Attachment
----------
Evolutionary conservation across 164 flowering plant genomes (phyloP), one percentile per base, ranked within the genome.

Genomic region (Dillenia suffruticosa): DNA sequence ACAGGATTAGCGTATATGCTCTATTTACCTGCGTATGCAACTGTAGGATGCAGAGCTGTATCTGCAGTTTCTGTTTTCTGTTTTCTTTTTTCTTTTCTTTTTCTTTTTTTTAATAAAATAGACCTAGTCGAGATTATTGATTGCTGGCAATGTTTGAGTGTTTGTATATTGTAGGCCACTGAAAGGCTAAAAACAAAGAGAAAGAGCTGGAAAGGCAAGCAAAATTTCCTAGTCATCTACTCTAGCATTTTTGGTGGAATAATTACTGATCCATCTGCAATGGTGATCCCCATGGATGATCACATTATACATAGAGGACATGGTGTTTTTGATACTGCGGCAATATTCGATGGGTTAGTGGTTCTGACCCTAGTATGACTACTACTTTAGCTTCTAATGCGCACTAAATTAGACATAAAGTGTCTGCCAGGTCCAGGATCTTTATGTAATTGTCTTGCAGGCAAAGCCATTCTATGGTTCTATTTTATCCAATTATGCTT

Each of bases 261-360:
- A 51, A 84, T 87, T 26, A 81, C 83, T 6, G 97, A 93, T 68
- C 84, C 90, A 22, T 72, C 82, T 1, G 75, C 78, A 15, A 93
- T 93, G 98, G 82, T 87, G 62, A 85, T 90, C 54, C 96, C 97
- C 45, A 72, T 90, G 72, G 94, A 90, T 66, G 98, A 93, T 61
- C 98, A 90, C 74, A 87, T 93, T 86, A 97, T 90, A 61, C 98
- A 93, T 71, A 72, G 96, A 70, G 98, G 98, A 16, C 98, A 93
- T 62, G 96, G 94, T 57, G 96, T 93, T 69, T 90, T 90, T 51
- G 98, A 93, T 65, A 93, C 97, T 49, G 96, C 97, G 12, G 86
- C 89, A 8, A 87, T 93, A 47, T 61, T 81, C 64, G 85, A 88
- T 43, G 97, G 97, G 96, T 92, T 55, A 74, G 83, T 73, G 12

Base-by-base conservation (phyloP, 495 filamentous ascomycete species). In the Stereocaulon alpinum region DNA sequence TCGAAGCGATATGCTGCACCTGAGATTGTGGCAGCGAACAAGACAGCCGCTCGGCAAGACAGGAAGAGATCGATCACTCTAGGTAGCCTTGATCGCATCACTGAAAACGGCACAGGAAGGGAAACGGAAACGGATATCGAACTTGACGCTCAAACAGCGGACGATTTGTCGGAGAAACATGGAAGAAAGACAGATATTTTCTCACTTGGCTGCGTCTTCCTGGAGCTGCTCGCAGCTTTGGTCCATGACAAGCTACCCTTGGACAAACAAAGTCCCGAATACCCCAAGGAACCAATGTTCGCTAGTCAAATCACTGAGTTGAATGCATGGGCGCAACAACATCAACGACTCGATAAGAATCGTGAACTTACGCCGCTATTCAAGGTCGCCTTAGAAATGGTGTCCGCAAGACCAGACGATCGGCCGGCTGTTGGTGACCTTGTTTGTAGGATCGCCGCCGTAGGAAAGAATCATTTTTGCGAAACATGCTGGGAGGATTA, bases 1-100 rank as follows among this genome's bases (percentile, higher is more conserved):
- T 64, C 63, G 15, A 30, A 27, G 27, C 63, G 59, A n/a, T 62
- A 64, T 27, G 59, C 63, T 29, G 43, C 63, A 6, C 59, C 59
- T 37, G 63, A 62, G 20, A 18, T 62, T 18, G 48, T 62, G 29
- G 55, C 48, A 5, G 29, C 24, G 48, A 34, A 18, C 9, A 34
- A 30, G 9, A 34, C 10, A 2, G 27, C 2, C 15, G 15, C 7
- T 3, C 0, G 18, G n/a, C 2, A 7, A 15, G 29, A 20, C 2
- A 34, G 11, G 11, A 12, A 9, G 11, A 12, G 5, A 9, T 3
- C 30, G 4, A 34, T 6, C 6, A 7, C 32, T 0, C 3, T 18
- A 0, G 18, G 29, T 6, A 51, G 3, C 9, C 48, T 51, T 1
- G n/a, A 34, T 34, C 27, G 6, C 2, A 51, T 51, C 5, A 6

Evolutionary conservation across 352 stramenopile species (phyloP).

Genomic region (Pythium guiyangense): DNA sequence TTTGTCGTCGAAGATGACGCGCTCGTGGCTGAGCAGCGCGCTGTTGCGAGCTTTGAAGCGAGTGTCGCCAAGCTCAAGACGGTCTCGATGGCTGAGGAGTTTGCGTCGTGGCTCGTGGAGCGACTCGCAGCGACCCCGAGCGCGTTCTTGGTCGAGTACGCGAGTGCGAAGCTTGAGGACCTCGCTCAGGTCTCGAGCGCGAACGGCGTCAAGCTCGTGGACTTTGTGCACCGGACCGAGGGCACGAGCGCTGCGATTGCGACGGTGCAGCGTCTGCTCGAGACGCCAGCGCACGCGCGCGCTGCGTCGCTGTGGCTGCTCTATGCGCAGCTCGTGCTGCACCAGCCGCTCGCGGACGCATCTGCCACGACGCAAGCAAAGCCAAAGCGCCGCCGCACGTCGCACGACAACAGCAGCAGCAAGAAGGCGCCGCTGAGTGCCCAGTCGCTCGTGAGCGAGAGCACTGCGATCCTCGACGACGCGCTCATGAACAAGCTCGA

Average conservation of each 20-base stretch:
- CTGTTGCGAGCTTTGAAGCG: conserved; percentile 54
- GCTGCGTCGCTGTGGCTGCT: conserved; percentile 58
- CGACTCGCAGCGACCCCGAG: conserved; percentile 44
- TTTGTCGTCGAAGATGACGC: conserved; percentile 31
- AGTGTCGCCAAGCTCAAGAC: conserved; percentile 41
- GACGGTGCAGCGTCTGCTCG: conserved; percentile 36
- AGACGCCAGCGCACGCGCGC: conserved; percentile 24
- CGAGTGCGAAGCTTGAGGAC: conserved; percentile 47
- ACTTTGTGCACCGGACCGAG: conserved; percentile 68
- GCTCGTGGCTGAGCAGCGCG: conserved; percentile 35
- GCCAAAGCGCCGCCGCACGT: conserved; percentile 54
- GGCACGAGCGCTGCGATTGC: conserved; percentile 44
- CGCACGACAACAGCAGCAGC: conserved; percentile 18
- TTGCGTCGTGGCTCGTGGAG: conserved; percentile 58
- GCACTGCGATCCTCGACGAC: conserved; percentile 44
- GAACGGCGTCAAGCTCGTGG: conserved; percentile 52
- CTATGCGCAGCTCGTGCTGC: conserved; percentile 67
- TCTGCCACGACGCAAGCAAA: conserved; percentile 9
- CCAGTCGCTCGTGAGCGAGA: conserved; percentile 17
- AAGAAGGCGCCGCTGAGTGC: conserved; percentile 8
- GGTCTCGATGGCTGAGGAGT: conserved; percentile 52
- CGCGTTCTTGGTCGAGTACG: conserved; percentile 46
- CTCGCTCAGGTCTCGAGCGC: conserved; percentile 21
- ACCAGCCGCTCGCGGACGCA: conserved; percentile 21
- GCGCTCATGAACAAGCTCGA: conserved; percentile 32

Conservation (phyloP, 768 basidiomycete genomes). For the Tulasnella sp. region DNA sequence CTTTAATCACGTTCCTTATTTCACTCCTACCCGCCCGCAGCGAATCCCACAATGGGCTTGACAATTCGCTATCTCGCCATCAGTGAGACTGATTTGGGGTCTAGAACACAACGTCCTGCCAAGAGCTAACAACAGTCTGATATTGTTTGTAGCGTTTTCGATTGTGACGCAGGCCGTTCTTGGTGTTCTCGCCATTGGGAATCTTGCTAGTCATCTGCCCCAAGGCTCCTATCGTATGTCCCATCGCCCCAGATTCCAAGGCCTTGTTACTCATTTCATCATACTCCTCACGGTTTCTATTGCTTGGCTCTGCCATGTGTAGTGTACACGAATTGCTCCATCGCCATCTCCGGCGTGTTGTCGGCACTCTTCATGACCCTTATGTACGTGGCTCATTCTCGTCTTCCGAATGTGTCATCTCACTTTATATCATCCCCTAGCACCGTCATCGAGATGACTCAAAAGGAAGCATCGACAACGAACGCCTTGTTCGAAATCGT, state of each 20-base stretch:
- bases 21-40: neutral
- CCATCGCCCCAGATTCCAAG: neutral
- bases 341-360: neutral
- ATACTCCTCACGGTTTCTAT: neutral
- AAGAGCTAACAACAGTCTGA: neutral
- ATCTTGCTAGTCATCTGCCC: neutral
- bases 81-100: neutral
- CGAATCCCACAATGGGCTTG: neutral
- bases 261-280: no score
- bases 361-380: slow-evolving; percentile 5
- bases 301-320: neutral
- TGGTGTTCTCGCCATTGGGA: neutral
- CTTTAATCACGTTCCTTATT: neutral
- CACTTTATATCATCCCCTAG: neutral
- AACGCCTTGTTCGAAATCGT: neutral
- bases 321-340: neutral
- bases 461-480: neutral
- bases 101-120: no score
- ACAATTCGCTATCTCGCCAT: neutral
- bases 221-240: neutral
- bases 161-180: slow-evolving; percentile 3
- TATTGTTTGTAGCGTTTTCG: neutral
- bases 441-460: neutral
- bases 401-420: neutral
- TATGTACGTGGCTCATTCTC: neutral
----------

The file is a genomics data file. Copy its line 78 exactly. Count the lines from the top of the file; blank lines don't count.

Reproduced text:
- TATGTACGTGGCTCATTCTC: neutral